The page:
Bacteria, Fungi, Viruses

show/hide words to know

Airborne: moving through the air.

Antiseptic: a substance that is applied to skin to prevent infection by microorganisms.

Direct transmission: passing pathogens by the direct contact (touching) of two people.

Disinfectant: a substance that is applied to non-living surfaces to kill microorganisms.

Indirect transmission: passing pathogens from one person to another by way of an intermediate object, like a doorknob.

Passing Pathogens

Sneezing man

Airborne transmission is the passing of pathogens through the air. This happens most often when people sneeze or cough. Image by James Gathany via the CDC.

You are sitting in class, reading. The room is quiet and no one is talking. A sudden loud noise causes you to jump. Someone has sneezed. It was especially loud because they didn’t cover their mouth. You don’t think much of it and go back to reading.

Two days later, more people are sneezing. The day after that, half of your class is sick at home. How did this happen? You think back to the sneeze. Was that how it started?

Did you know that when a person sneezes, water droplets from their mouth and nose rush out at up to 150 feet per second? That’s over 100 miles per hour!

Baby touching hand, direct transmission

Direct transmission can occur when direct contact is made between two people. A baby grabbing your finger is a good example of direct contact. Image by Rufino.

Additionally, a single sneeze can release around 40,000 separate droplets of liquid that might carry pathogens. This can spread pathogens over a wide area and can cause many infections. The spread of pathogens in this way is called airborne transmission.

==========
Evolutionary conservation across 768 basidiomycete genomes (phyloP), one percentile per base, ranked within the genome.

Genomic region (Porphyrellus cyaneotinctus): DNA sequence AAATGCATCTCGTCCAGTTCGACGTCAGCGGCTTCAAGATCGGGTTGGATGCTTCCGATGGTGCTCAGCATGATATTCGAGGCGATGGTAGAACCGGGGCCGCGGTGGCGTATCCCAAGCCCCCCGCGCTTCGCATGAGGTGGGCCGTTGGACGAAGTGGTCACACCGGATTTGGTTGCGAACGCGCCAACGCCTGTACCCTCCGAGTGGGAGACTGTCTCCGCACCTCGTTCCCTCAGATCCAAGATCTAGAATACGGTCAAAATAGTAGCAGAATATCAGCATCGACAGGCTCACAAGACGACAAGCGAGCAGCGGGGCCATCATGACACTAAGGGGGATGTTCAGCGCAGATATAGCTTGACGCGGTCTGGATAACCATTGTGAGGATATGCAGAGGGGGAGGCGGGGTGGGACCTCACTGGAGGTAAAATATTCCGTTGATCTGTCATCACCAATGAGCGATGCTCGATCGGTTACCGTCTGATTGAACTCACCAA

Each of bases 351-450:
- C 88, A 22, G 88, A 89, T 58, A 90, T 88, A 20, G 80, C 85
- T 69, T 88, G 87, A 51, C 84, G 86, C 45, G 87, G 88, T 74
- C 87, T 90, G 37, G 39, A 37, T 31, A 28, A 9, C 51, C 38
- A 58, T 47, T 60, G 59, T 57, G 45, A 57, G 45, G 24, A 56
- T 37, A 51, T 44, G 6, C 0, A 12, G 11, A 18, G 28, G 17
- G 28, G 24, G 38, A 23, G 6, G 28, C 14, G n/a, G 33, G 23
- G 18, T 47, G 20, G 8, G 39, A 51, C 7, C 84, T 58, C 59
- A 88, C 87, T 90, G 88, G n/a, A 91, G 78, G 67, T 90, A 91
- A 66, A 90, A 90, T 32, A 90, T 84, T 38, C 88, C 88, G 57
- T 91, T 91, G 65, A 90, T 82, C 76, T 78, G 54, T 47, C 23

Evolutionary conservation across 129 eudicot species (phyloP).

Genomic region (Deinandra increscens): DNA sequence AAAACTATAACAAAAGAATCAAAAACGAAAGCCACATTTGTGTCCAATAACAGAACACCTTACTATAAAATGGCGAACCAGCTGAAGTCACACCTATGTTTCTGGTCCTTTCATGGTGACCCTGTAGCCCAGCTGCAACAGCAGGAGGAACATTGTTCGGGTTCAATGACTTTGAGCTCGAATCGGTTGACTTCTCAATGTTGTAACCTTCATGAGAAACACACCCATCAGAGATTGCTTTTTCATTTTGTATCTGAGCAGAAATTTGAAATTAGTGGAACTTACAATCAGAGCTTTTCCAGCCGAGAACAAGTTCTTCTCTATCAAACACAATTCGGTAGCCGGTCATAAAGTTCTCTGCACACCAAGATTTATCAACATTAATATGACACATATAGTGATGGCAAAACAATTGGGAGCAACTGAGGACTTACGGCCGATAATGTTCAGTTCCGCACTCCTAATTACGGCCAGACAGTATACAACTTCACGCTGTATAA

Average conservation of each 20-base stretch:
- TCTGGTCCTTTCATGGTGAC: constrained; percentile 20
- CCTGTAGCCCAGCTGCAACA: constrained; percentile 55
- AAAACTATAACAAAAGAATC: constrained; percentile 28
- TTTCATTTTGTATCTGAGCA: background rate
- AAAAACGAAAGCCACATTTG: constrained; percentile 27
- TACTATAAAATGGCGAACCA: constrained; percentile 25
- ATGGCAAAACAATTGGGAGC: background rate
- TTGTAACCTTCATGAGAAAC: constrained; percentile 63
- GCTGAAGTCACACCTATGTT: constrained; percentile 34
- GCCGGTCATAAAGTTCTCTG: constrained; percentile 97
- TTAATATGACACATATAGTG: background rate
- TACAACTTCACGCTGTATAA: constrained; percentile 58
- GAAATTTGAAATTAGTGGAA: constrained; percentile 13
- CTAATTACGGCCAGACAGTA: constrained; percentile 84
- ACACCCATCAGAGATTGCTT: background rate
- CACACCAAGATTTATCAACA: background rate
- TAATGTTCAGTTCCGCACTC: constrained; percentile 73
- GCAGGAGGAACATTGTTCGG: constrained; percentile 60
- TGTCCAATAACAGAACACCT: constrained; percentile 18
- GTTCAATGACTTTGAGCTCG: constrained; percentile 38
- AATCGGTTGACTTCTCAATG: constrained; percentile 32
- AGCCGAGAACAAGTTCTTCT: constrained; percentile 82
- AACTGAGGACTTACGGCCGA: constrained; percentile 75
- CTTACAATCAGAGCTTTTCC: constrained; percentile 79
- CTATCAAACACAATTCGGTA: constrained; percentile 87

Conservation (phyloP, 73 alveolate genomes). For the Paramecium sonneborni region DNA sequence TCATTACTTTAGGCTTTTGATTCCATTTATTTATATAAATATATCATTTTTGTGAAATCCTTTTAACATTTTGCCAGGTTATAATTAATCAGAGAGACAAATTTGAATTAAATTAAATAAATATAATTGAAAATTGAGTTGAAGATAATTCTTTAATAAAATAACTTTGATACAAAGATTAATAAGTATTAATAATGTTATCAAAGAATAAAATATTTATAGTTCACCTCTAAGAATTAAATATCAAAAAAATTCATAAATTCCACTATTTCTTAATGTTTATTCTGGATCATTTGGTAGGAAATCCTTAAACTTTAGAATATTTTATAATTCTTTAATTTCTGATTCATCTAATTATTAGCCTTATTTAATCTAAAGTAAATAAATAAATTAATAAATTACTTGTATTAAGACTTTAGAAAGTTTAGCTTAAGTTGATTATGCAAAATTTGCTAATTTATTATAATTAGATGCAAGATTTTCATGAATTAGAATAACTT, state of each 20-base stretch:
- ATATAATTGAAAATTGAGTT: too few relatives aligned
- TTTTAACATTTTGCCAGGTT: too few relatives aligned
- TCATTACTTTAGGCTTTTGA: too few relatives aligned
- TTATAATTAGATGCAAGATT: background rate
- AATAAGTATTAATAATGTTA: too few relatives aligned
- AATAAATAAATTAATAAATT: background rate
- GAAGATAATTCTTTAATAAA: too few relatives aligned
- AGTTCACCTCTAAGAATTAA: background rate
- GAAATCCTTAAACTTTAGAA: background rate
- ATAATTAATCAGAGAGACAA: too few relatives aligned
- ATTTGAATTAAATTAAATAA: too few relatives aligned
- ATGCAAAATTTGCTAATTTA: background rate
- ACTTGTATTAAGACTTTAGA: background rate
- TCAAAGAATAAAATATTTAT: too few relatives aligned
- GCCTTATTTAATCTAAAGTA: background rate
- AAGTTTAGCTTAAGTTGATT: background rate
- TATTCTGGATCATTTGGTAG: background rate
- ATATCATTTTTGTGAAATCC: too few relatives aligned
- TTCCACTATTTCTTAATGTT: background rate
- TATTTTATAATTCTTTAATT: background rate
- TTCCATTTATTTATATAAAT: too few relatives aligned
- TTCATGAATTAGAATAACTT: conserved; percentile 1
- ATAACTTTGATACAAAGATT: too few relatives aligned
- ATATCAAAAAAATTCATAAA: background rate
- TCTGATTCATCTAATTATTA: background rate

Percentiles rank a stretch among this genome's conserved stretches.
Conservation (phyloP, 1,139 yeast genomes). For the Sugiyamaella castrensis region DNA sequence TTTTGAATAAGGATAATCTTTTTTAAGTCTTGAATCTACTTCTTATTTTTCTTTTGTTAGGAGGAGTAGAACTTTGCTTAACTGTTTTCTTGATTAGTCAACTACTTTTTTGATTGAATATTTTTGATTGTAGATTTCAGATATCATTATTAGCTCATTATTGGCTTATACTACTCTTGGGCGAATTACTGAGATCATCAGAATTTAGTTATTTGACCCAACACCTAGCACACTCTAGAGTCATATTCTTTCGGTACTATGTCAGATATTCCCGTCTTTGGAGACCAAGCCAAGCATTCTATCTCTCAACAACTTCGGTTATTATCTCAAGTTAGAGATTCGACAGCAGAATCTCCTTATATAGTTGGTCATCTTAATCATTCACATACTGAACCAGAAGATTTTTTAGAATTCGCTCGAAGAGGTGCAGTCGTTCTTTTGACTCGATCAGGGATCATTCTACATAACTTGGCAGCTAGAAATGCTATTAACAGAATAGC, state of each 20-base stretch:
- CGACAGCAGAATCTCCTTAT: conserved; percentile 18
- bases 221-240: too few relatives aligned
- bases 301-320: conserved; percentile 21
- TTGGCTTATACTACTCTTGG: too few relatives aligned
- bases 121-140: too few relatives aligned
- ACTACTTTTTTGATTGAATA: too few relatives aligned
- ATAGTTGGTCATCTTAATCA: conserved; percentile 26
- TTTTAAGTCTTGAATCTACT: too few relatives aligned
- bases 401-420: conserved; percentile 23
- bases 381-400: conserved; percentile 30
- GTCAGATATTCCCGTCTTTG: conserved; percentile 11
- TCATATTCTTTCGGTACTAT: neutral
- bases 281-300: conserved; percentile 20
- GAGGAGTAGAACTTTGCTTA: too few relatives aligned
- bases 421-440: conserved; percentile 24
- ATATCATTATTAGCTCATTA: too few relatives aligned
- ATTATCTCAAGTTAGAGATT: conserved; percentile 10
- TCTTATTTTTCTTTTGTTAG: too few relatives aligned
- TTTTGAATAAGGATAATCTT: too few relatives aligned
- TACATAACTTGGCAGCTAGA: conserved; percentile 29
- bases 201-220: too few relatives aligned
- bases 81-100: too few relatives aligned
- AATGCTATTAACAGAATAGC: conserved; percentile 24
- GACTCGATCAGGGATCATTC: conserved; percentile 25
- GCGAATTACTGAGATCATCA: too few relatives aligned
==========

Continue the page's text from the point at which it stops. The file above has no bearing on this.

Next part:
A lot of pathogens cause symptoms, or signs of illness, like sneezing and coughing. This way, they can spread, infecting as many people as possible. This is why it is so important to cover your mouth when you sneeze and to wash your hands.

Limiting the Spread of Infection

The very best way to prevent catching or spreading a pathogen is to wash your hands regularly with soap and water.

Doorknob

Indirect transmission occurs when one person touches something, like this doorknob, leaving behind germs. When another person touches it, they pick up some of the germs. Image by Joel McCoy.

There are two kinds of person-to-person disease transmission: direct contact and indirect contact. Direct contact is when one person transfers a pathogen to another by direct touch. This can happen in the form of a handshake for example.

Indirect contact occurs when someone with a disease touches an object and accidentally leaves some of the pathogen. The next person who touches that object can get infected.

To prevent these kinds of transmission, we can use antiseptics and disinfectants. Antiseptics are used on our skin, like the soap we use when we wash our hands. Disinfectants are used to kill microorganisms on surfaces, but not the skin.


Images via Wikimedia Commons.

View Citation

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Bibliographic details:

  • Article: Passing Pathogens
  • Author(s): Dr. Biology
  • Publisher: Arizona State University School of Life Sciences Ask A Biologist
  • Site name: ASU - Ask A Biologist
  • Date published: July 24, 2014
  • Date accessed: April 19, 2018
  • Link: https://askabiologist.asu.edu/passing-pathogens

APA Style

Dr. Biology. (2014, July 24). Passing Pathogens. ASU - Ask A Biologist. Retrieved April 19, 2018 from https://askabiologist.asu.edu/passing-pathogens

American Psychological Association. For more info, see http://owl.english.purdue.edu/owl/resource/560/10/

Chicago Manual of Style

Dr. Biology. "Passing Pathogens". ASU - Ask A Biologist. 24 July, 2014. https://askabiologist.asu.edu/passing-pathogens

MLA 2017 Style

Dr. Biology. "Passing Pathogens". ASU - Ask A Biologist. 24 Jul 2014. ASU - Ask A Biologist, Web. 19 Apr 2018. https://askabiologist.asu.edu/passing-pathogens

Modern Language Association, 7th Ed. For more info, see http://owl.english.purdue.edu/owl/resource/747/08/
Cover coughs, cover sneezes

People have known how to decrease transmission of pathogens for decades. This ad from the 1940s urges you to cover your coughs and sneezes.

 

This activity has a companion experiment Let the Germs Begin.

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